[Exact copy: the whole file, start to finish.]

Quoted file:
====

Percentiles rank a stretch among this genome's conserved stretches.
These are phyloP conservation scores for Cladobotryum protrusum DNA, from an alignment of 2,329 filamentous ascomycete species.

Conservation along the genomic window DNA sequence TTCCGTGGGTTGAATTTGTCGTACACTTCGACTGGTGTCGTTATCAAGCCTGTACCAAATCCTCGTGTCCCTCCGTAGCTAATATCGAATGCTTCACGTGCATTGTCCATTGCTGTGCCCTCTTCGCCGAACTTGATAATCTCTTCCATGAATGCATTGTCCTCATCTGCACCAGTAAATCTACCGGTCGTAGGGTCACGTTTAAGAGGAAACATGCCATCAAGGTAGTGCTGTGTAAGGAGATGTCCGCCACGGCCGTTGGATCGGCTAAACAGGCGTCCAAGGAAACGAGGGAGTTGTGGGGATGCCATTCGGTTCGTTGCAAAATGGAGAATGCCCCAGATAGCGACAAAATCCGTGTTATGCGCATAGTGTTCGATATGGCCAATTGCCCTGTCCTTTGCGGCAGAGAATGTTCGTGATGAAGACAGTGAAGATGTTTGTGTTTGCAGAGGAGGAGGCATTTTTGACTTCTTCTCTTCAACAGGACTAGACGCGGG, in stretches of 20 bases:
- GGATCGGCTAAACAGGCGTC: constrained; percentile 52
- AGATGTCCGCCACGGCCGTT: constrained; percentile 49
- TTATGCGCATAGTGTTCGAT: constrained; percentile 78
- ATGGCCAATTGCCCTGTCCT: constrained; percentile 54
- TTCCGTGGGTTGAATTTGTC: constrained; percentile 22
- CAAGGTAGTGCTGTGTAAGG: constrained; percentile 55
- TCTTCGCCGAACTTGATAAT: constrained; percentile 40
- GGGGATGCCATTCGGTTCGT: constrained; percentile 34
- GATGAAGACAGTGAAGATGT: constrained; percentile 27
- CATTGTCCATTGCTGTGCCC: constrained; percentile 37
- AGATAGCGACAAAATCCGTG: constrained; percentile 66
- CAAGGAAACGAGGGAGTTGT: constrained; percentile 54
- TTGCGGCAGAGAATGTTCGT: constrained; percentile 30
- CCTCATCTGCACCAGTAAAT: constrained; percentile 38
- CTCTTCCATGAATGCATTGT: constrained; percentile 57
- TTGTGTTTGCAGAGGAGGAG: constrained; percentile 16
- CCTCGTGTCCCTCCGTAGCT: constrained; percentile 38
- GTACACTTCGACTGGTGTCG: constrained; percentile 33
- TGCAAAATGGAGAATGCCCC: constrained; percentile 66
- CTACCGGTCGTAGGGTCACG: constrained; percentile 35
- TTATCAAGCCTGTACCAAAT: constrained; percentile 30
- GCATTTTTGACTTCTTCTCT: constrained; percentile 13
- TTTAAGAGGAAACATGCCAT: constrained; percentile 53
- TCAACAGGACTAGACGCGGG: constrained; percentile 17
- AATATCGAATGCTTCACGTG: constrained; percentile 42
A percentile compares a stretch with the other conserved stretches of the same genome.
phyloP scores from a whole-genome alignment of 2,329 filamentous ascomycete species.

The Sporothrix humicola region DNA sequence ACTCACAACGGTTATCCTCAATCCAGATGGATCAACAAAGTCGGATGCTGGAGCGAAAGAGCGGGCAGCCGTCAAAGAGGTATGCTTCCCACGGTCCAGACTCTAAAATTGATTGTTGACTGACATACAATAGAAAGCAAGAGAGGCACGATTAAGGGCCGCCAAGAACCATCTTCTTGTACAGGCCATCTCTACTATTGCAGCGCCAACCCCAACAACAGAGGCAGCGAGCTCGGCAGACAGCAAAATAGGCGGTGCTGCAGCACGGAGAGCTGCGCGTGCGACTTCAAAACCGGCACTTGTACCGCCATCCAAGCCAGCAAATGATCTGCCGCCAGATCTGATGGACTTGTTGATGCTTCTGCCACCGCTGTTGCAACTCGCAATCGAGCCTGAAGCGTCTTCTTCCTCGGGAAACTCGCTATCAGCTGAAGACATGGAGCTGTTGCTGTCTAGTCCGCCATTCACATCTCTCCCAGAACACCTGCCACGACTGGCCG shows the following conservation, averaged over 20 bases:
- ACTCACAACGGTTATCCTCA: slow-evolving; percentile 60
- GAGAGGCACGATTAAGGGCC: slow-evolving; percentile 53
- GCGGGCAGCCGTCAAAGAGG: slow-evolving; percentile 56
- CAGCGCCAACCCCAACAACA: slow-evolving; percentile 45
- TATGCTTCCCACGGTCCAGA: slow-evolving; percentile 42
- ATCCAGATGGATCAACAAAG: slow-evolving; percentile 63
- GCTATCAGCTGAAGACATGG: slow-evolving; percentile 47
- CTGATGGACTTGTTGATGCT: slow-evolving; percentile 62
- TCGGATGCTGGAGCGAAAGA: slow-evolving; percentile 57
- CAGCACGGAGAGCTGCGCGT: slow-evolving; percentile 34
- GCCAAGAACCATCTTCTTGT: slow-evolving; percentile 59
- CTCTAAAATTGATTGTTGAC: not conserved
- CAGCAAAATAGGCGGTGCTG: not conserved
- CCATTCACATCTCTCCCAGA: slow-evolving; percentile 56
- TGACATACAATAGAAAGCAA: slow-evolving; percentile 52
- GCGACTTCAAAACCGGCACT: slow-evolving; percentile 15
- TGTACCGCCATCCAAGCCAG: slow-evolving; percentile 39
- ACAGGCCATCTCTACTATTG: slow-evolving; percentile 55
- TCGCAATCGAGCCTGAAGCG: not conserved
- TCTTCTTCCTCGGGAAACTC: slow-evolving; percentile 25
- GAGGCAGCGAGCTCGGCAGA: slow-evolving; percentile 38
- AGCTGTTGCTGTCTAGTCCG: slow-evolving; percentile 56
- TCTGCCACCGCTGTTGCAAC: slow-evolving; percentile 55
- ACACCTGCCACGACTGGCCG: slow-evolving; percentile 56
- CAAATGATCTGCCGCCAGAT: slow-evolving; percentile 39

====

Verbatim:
Percentiles rank a stretch among this genome's conserved stretches.
These are phyloP conservation scores for Cladobotryum protrusum DNA, from an alignment of 2,329 filamentous ascomycete species.

Conservation along the genomic window DNA sequence TTCCGTGGGTTGAATTTGTCGTACACTTCGACTGGTGTCGTTATCAAGCCTGTACCAAATCCTCGTGTCCCTCCGTAGCTAATATCGAATGCTTCACGTGCATTGTCCATTGCTGTGCCCTCTTCGCCGAACTTGATAATCTCTTCCATGAATGCATTGTCCTCATCTGCACCAGTAAATCTACCGGTCGTAGGGTCACGTTTAAGAGGAAACATGCCATCAAGGTAGTGCTGTGTAAGGAGATGTCCGCCACGGCCGTTGGATCGGCTAAACAGGCGTCCAAGGAAACGAGGGAGTTGTGGGGATGCCATTCGGTTCGTTGCAAAATGGAGAATGCCCCAGATAGCGACAAAATCCGTGTTATGCGCATAGTGTTCGATATGGCCAATTGCCCTGTCCTTTGCGGCAGAGAATGTTCGTGATGAAGACAGTGAAGATGTTTGTGTTTGCAGAGGAGGAGGCATTTTTGACTTCTTCTCTTCAACAGGACTAGACGCGGG, in stretches of 20 bases:
- GGATCGGCTAAACAGGCGTC: constrained; percentile 52
- AGATGTCCGCCACGGCCGTT: constrained; percentile 49
- TTATGCGCATAGTGTTCGAT: constrained; percentile 78
- ATGGCCAATTGCCCTGTCCT: constrained; percentile 54
- TTCCGTGGGTTGAATTTGTC: constrained; percentile 22
- CAAGGTAGTGCTGTGTAAGG: constrained; percentile 55
- TCTTCGCCGAACTTGATAAT: constrained; percentile 40
- GGGGATGCCATTCGGTTCGT: constrained; percentile 34
- GATGAAGACAGTGAAGATGT: constrained; percentile 27
- CATTGTCCATTGCTGTGCCC: constrained; percentile 37
- AGATAGCGACAAAATCCGTG: constrained; percentile 66
- CAAGGAAACGAGGGAGTTGT: constrained; percentile 54
- TTGCGGCAGAGAATGTTCGT: constrained; percentile 30
- CCTCATCTGCACCAGTAAAT: constrained; percentile 38
- CTCTTCCATGAATGCATTGT: constrained; percentile 57
- TTGTGTTTGCAGAGGAGGAG: constrained; percentile 16
- CCTCGTGTCCCTCCGTAGCT: constrained; percentile 38
- GTACACTTCGACTGGTGTCG: constrained; percentile 33
- TGCAAAATGGAGAATGCCCC: constrained; percentile 66
- CTACCGGTCGTAGGGTCACG: constrained; percentile 35
- TTATCAAGCCTGTACCAAAT: constrained; percentile 30
- GCATTTTTGACTTCTTCTCT: constrained; percentile 13
- TTTAAGAGGAAACATGCCAT: constrained; percentile 53
- TCAACAGGACTAGACGCGGG: constrained; percentile 17
- AATATCGAATGCTTCACGTG: constrained; percentile 42
A percentile compares a stretch with the other conserved stretches of the same genome.
phyloP scores from a whole-genome alignment of 2,329 filamentous ascomycete species.

The Sporothrix humicola region DNA sequence ACTCACAACGGTTATCCTCAATCCAGATGGATCAACAAAGTCGGATGCTGGAGCGAAAGAGCGGGCAGCCGTCAAAGAGGTATGCTTCCCACGGTCCAGACTCTAAAATTGATTGTTGACTGACATACAATAGAAAGCAAGAGAGGCACGATTAAGGGCCGCCAAGAACCATCTTCTTGTACAGGCCATCTCTACTATTGCAGCGCCAACCCCAACAACAGAGGCAGCGAGCTCGGCAGACAGCAAAATAGGCGGTGCTGCAGCACGGAGAGCTGCGCGTGCGACTTCAAAACCGGCACTTGTACCGCCATCCAAGCCAGCAAATGATCTGCCGCCAGATCTGATGGACTTGTTGATGCTTCTGCCACCGCTGTTGCAACTCGCAATCGAGCCTGAAGCGTCTTCTTCCTCGGGAAACTCGCTATCAGCTGAAGACATGGAGCTGTTGCTGTCTAGTCCGCCATTCACATCTCTCCCAGAACACCTGCCACGACTGGCCG shows the following conservation, averaged over 20 bases:
- ACTCACAACGGTTATCCTCA: slow-evolving; percentile 60
- GAGAGGCACGATTAAGGGCC: slow-evolving; percentile 53
- GCGGGCAGCCGTCAAAGAGG: slow-evolving; percentile 56
- CAGCGCCAACCCCAACAACA: slow-evolving; percentile 45
- TATGCTTCCCACGGTCCAGA: slow-evolving; percentile 42
- ATCCAGATGGATCAACAAAG: slow-evolving; percentile 63
- GCTATCAGCTGAAGACATGG: slow-evolving; percentile 47
- CTGATGGACTTGTTGATGCT: slow-evolving; percentile 62
- TCGGATGCTGGAGCGAAAGA: slow-evolving; percentile 57
- CAGCACGGAGAGCTGCGCGT: slow-evolving; percentile 34
- GCCAAGAACCATCTTCTTGT: slow-evolving; percentile 59
- CTCTAAAATTGATTGTTGAC: not conserved
- CAGCAAAATAGGCGGTGCTG: not conserved
- CCATTCACATCTCTCCCAGA: slow-evolving; percentile 56
- TGACATACAATAGAAAGCAA: slow-evolving; percentile 52
- GCGACTTCAAAACCGGCACT: slow-evolving; percentile 15
- TGTACCGCCATCCAAGCCAG: slow-evolving; percentile 39
- ACAGGCCATCTCTACTATTG: slow-evolving; percentile 55
- TCGCAATCGAGCCTGAAGCG: not conserved
- TCTTCTTCCTCGGGAAACTC: slow-evolving; percentile 25
- GAGGCAGCGAGCTCGGCAGA: slow-evolving; percentile 38
- AGCTGTTGCTGTCTAGTCCG: slow-evolving; percentile 56
- TCTGCCACCGCTGTTGCAAC: slow-evolving; percentile 55
- ACACCTGCCACGACTGGCCG: slow-evolving; percentile 56
- CAAATGATCTGCCGCCAGAT: slow-evolving; percentile 39